Eco-conscious people usually have the same critique for meal delivery kits: they're too wasteful. The cardboard boxes are filled with endless inner plastic packaging, such as ziplocks carrying one teaspoon of garlic powder and single cucumbers wrapped in shrink wrap. But the meal kit industry's eco-unfriendly reputation may be changing, thanks to a new study, which found that meal delivery kits can actually produce less emissions than shopping at the grocery store.
The study, titled "Comparison of Life Cycle Environmental Impacts from Meal Kits and Grocery Store Meals," was conducted by a team of University of Michigan researchers, lead by Brent Heard, and published on ScienceDirect. For the study, the team conducted a comparative life cycle assessment of meal kits versus ingredients purchased for identical meals at the grocery store. They looked at a few key factors when measuring the meals' life cycles, including: greenhouse gas emissions, acidification, eutrophication, land use, water use, packaging, distribution, and disposal processes for food waste and packaging.
To conduct the actual study, the team first obtained and cooked five two-person meals from the meal kit company Blue Apron. (The study notes that two Blue Apron directors provided "input and review of major assumptions," but that the company did not financially contribute to the study.) Then, they bought all the necessary ingredients to replicate the meals from the the grocery store, and cooked those as well. Taking into account food waste rates for the average U.S. household, the researchers found that cooking from a meal kit has less of an environmental impact than making the same meal from grocery store ingredients. The paper noted that, on average, grocery meals produce 8.1 kg CO2e per meal, and meal kit meals produce 6.1 kg CO2e per meal, meaning that (again, on average), grocery store meals produce 33 percent more greenhouse gas emissions.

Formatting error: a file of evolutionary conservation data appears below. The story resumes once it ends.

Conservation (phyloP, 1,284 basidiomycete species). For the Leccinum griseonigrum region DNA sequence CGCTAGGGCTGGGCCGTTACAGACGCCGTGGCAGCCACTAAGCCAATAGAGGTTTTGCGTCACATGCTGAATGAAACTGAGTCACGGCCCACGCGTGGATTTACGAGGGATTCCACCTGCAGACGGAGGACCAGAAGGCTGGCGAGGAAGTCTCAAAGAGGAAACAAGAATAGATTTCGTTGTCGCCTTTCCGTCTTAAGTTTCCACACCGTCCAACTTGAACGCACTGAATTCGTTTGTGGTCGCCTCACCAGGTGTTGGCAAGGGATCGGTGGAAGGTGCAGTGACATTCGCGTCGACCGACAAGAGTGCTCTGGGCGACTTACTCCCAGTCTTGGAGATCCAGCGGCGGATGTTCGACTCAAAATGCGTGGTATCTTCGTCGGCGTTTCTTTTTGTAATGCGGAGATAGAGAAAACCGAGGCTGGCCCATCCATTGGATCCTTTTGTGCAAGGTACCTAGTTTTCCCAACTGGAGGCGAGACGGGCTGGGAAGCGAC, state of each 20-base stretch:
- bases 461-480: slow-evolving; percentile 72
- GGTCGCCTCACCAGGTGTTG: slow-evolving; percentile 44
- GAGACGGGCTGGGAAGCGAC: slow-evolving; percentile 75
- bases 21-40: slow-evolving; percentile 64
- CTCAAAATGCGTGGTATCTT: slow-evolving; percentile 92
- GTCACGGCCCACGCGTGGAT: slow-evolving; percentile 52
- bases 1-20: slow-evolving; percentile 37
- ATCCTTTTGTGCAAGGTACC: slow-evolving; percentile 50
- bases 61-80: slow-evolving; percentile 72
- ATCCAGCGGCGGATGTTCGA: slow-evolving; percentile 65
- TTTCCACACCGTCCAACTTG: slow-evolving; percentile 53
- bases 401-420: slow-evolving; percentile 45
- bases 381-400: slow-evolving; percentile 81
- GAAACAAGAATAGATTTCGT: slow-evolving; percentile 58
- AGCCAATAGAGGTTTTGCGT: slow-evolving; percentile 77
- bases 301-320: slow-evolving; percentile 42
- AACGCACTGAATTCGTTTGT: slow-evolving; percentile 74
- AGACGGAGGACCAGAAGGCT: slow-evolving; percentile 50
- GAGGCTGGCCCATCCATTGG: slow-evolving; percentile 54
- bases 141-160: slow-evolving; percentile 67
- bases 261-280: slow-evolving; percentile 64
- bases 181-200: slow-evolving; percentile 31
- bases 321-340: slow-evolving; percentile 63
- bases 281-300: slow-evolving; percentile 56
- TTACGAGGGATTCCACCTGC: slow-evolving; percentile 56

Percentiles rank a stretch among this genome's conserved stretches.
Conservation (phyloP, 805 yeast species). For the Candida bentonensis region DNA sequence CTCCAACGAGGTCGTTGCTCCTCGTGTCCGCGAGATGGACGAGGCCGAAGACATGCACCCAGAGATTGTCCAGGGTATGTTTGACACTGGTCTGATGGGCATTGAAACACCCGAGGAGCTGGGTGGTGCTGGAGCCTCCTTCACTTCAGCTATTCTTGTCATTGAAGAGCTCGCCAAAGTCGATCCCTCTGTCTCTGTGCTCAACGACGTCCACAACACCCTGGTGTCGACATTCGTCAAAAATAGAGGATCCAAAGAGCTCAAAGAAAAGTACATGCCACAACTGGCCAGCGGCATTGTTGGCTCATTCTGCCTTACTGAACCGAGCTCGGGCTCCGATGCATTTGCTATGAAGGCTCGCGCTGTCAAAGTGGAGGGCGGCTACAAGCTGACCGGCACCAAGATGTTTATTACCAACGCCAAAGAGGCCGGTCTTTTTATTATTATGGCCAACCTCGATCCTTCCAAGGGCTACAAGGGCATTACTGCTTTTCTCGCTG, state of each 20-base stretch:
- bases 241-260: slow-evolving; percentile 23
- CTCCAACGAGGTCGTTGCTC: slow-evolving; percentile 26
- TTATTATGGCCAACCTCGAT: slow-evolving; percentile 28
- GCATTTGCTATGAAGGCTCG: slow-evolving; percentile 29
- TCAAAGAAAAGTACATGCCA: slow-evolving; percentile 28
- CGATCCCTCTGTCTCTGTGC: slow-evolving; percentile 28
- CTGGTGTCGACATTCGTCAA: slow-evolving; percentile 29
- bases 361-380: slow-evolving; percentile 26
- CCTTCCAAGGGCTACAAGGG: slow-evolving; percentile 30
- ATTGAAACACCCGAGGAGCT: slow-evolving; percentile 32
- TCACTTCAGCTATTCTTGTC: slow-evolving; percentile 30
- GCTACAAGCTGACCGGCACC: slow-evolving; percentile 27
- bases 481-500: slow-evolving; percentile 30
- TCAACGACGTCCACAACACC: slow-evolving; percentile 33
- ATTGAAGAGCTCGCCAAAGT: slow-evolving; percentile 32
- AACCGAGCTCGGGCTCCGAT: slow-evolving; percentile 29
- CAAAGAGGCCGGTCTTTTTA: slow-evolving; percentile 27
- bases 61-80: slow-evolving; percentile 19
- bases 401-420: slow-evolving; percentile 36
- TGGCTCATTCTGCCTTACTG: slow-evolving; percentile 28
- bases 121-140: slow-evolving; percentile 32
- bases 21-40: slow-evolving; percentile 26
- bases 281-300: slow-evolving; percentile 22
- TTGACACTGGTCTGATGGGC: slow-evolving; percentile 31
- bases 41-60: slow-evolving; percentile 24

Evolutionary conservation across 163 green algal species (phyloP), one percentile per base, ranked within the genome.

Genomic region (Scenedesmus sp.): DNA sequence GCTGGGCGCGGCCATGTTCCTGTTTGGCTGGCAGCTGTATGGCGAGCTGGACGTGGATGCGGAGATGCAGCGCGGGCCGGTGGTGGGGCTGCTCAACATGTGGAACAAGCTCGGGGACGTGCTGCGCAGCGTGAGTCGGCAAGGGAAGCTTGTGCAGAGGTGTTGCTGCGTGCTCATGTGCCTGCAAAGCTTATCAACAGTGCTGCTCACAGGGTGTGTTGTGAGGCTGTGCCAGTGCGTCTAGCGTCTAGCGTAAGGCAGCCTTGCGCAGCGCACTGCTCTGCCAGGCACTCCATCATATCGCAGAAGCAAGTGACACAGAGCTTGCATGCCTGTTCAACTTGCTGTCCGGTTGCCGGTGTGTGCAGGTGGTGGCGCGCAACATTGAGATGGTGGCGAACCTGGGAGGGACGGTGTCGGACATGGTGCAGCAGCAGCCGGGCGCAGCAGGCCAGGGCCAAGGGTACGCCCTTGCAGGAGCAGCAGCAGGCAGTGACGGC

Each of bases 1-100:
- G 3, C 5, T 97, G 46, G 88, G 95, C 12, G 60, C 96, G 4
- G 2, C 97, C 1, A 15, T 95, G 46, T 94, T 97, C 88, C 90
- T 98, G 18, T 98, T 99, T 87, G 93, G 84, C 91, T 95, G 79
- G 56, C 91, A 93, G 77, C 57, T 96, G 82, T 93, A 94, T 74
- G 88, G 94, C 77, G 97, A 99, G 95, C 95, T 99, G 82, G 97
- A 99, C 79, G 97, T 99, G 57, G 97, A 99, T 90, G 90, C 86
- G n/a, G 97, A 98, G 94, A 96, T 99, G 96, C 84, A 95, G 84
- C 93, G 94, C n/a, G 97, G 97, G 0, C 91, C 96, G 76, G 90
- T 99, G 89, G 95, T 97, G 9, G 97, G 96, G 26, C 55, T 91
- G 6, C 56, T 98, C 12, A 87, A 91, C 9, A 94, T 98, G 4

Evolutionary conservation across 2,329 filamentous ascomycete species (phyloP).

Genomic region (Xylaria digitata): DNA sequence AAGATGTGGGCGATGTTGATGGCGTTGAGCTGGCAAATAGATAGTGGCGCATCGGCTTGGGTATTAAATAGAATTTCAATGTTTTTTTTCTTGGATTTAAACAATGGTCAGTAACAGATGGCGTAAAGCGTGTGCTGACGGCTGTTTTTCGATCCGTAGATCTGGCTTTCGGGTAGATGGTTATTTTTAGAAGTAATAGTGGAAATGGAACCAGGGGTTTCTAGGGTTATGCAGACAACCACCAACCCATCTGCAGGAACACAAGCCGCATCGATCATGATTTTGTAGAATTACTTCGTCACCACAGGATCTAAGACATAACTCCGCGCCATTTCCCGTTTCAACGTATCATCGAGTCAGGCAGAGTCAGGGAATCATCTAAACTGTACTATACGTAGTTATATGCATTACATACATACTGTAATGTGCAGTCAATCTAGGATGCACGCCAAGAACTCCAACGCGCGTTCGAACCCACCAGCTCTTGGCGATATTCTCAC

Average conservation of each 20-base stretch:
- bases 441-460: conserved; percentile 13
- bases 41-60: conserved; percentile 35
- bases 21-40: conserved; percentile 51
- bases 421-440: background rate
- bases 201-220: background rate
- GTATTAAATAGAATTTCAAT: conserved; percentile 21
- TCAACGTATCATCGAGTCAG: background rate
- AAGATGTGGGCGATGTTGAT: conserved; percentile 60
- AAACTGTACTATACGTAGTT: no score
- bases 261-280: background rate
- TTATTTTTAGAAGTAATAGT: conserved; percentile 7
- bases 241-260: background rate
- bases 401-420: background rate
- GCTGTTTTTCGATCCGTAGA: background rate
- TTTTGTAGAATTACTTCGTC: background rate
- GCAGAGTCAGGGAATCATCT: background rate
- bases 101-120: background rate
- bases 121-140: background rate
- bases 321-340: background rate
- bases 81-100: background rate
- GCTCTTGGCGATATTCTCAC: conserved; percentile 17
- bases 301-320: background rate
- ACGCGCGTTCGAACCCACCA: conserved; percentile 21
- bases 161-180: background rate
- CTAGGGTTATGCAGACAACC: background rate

The researchers concluded that "grocery meals have less packaging per meal but larger quantities of food must be purchased, leading to higher household food waste."
While this seems like amazing news for meal kit subscribers with plastic guilt (and great advertising for meal kit companies), it's important to note that the paper's conclusion assumes that the average grocery store shopper is buying ingredients packaged in plastic, that they are sending that plastic to landfill, and that they are creating food waste. But because so many Green Matters readers are probably more conscious than the average consumer, we asked lead author Brent Heard if he thinks meal kits are still more eco-friendly than grocery meals when the consumer makes an effort to keep their grocery shopping low impact. (For example, by consuming limited plastic packaging, rarely creating food waste, and buying minimal animal products.)
"Our study uses food waste rates for the typical U.S. household," Heard tells Green Matters in an email. "Consumers can definitely reduce the environmental impacts associated with their meals by reducing food waste— either by limiting over-purchasing or through meal planning. Eating meals made from ingredients with lower environmental impacts (e.g. without red meat [or by eating] vegan meals) is also a great way to do this."
If this study has left you questioning your perception of meal kits, Heard has some great parting advice. "Our big recommendation from this study for consumers to try and practice mindful consumption— only buying the food you need, and attempting to reduce food waste," he tells Green Matters.
Basically, the most important thing when grocery shopping is to be a conscious consumer. If you regularly do things like eat plant-based meals, buy local produce, meal prep, avoid plastic packaging, and limit your food waste, you just may be coming out ahead of the average meal kit. But if you want precise data on the environmental impact of your preferred meal kit versus your personal grocery habits, you'll have to conduct that study yourself.